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April 18, 2019

Sciatica and Social Security Disability

Sciatica and Social Security Disability. Sciatica can generally be described as radiation of pain from your lower back into your hip, buttocks, and/or lower extremities.  This can result from the sciatic nerve being pinched or compressed.  It is often caused by the degeneration of an intervertebral disc.  The pain from sciatica can vary greatly from a minor pain to a burning sensation or the feeling of an electrical shock. If you experience sciatica, testing such as X-rays, CT scans, and MRI’s can demonstrate the cause of your sciatic pain.  The Social Security Administration (SSA) relies on these types of objective tests to establish a disabling condition.  Most medical providers can order objective testing to help determine the cause of your symptoms.  An abundance of medical treatment is needed to prove to the SSA how severe your disabling condition is.  Common treatment types can include pain management, injections, or physical therapy.  Without these types of medical documentation, it can be hard to support your allegations of pain; relying on the SSA to send you to one of their exams is usually not enough.  It is important for you to tell your medical providers how you experience sciatic pain and the limitations it causes you. Many of my clients with back impairments experience negative effects on their daily lives.  They describe pain with standing, walking, and sitting. These limitations can impact a person’s ability to do many job tasks.  In addition to preventing a worker’s postural movements like reaching or bending, pain can make it hard to concentrate or complete your duties.  Some of my clients even require an assistive device like a cane or walker in order to relieve their pain while they stand or walk.  This can cause difficulty in jobs that require an employee to stand and walk around … Continued

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March 14, 2019

Social Security Disability and Your Date Last Insured

I have found the concept of a Date Last Insured (DLI) can be difficult for my clients to understand.  In my practice as an Indiana Social Security Disability lawyer, I may need to explain this concept to my clients several times to for them to fully grasp what it means.  I understand the difficulty in accepting that your eligibility for disability insurance benefits has expired when you are struggling with a severe disability and find you cannot take care of yourself or your family.  In this blog, I will attempt to explain why your DLI is important and how it is established. Your Date last Insured, or DLI, is established by acquiring work credits.  You establish work credits by working and paying into the Federal Insurance Contributions Act, also known as FICA taxes, to the United States Government.  When you receive your paycheck stub, you can see the amount of FICA taxes being deducted.  By paying this tax, you are essentially paying premiums to receive Social Security Disability Insurance (SSDI) benefits should you become disabled.  Although many factors can come into play, your DLI generally expires around five years after you stop working.  Another general rule is that to establish a DLI, you must have worked full time for at least 5 out of the last 10 years.  If you have recently stopped working due to a disabling condition, your DLI is usually in the future. However, if you stopped working many years ago, your DLI may have already passed, which is sometimes referred to as a “remote DLI.”  So, why is your DLI so important?  Your eligibility to receive SSDI benefits is determined by your DLI.   You must prove to the Social Security Administration (SSA) and/or an Administrative Law Judge (ALJ) that you became disabled before your disability insurance … Continued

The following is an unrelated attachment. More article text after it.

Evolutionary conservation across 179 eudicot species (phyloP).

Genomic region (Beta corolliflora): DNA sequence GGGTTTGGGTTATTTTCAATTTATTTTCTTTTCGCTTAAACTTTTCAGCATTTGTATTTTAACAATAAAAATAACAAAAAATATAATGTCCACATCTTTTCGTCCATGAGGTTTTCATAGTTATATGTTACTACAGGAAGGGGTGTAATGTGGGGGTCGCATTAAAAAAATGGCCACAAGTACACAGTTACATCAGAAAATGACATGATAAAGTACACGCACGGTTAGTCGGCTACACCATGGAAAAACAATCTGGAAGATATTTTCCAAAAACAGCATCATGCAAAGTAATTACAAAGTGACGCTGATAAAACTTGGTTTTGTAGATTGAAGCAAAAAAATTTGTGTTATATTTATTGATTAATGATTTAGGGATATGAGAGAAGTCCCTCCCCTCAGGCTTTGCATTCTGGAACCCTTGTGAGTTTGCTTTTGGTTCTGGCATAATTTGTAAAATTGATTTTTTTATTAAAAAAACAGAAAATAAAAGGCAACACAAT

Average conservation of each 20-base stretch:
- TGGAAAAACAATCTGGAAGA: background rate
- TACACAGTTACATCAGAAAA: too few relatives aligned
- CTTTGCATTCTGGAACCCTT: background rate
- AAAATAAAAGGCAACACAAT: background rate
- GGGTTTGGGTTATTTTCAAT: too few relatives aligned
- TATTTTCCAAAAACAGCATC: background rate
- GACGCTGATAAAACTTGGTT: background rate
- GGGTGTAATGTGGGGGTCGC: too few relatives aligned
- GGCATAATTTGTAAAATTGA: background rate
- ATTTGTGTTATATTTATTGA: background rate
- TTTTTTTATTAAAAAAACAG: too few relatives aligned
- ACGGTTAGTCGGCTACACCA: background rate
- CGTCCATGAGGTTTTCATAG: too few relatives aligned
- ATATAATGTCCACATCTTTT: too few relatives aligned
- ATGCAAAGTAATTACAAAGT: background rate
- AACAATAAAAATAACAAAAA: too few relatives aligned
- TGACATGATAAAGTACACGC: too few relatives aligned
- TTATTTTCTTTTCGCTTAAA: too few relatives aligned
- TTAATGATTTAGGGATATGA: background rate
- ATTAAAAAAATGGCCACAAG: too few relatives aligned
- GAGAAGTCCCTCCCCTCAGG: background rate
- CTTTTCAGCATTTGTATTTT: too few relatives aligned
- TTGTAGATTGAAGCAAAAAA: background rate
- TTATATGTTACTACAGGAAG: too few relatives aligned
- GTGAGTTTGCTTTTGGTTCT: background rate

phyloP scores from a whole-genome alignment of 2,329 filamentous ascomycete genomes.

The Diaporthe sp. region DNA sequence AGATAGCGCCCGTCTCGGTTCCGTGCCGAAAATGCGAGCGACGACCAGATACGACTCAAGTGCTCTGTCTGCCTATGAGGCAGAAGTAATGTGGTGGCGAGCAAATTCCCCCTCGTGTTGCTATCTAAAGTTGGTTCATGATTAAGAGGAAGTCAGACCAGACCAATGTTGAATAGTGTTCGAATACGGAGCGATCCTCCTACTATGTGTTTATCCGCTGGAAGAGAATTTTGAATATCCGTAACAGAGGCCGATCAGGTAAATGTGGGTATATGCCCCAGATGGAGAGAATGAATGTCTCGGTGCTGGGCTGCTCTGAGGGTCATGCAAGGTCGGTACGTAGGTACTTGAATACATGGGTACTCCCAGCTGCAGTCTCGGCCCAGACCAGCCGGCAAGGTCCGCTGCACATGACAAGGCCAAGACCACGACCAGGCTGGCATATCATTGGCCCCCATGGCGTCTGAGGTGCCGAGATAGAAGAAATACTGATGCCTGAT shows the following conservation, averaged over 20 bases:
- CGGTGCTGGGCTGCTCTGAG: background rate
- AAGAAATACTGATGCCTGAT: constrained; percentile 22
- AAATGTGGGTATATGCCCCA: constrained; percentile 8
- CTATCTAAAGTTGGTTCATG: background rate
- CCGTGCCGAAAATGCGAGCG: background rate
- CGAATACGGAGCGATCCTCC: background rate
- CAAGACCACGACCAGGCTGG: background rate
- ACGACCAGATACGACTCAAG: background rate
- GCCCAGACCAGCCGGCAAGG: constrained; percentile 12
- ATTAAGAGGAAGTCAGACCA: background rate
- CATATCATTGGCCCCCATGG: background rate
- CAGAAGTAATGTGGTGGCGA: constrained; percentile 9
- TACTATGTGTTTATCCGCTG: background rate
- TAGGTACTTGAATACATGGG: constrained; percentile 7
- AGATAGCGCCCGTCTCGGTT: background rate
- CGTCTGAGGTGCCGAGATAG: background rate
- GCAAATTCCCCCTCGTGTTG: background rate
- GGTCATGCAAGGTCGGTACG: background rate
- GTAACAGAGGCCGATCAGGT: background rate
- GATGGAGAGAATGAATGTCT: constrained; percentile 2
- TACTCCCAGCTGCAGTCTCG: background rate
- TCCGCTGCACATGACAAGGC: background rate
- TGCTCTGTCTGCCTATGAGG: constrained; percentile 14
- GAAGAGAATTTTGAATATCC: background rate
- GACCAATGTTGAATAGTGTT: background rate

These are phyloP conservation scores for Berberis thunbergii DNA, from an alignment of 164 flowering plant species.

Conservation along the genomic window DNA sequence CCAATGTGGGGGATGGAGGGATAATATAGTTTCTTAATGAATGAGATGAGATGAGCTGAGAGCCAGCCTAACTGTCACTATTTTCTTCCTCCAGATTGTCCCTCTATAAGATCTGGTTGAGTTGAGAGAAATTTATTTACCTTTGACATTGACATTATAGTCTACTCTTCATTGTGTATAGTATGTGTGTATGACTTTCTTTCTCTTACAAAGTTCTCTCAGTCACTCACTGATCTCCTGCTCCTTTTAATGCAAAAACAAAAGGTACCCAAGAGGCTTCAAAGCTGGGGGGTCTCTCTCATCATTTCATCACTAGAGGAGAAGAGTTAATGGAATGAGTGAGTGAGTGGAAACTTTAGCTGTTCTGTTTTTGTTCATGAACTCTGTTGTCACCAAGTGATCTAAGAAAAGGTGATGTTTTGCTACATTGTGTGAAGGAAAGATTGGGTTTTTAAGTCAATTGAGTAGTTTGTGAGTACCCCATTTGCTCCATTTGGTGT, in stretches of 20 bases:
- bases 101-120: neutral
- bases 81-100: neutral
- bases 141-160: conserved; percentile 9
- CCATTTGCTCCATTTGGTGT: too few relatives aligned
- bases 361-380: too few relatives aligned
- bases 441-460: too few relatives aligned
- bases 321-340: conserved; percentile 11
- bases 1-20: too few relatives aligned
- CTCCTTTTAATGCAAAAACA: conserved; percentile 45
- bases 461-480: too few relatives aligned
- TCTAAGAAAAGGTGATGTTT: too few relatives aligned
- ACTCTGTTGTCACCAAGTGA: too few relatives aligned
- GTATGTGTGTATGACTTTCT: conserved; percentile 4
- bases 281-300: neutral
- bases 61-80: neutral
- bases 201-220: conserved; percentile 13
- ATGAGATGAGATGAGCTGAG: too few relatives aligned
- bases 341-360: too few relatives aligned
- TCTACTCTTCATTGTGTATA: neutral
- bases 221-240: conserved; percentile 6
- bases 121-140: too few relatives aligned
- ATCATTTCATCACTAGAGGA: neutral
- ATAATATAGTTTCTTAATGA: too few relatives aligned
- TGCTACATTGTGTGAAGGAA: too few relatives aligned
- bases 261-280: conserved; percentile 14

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May 22, 2018

When Does Your Eligibility For Social Security Disability Insurance End?

Many of my clients ask questions about their eligibility for Social Security Disability Insurance (SSDI).  Like many other insurance programs, there is a date when your coverage expires, and you must prove to the provider (in this case, Social Security) that the claim occurred before the insurance has ended.  With SSDI, that date is based on your work history and can be in either the past or the future.  This is known as your Date Last Insured (DLI). Your DLI is established by working over a period of time. A general rule of thumb is that you must have worked at least 5 of the last 10 years (20 of the last 40 quarters) in order to have a DLI that has not yet expired.  You must be contributing to Social Security through FICA taxes during these quarters to be eligible.  The specific number of credits needed varies by your age.  If you would like to find out your DLI, you can contact Social Security directly. Many of my clients ask me why their DLI is important.  In my experience, cases are won or lost based on how much time has occurred since the DLI has expired.  A DLI in the past (known as a “remote” DLI) can make a claim difficult to win because the Social Security Administration (SSA) may only consider evidence of medical treatment prior to that date.  Even if your condition worsens after the DLI passes, Social Security may not find you disabled.  If you are diagnosed with a new condition after the DLI passes, Social Security will not consider it as part of your SSDI claim. Therefore, I recommend that anyone seeking Social Security Disability apply for benefits as soon as they believe they are unable to work due to medical conditions.  Too often, I’ve … Continued

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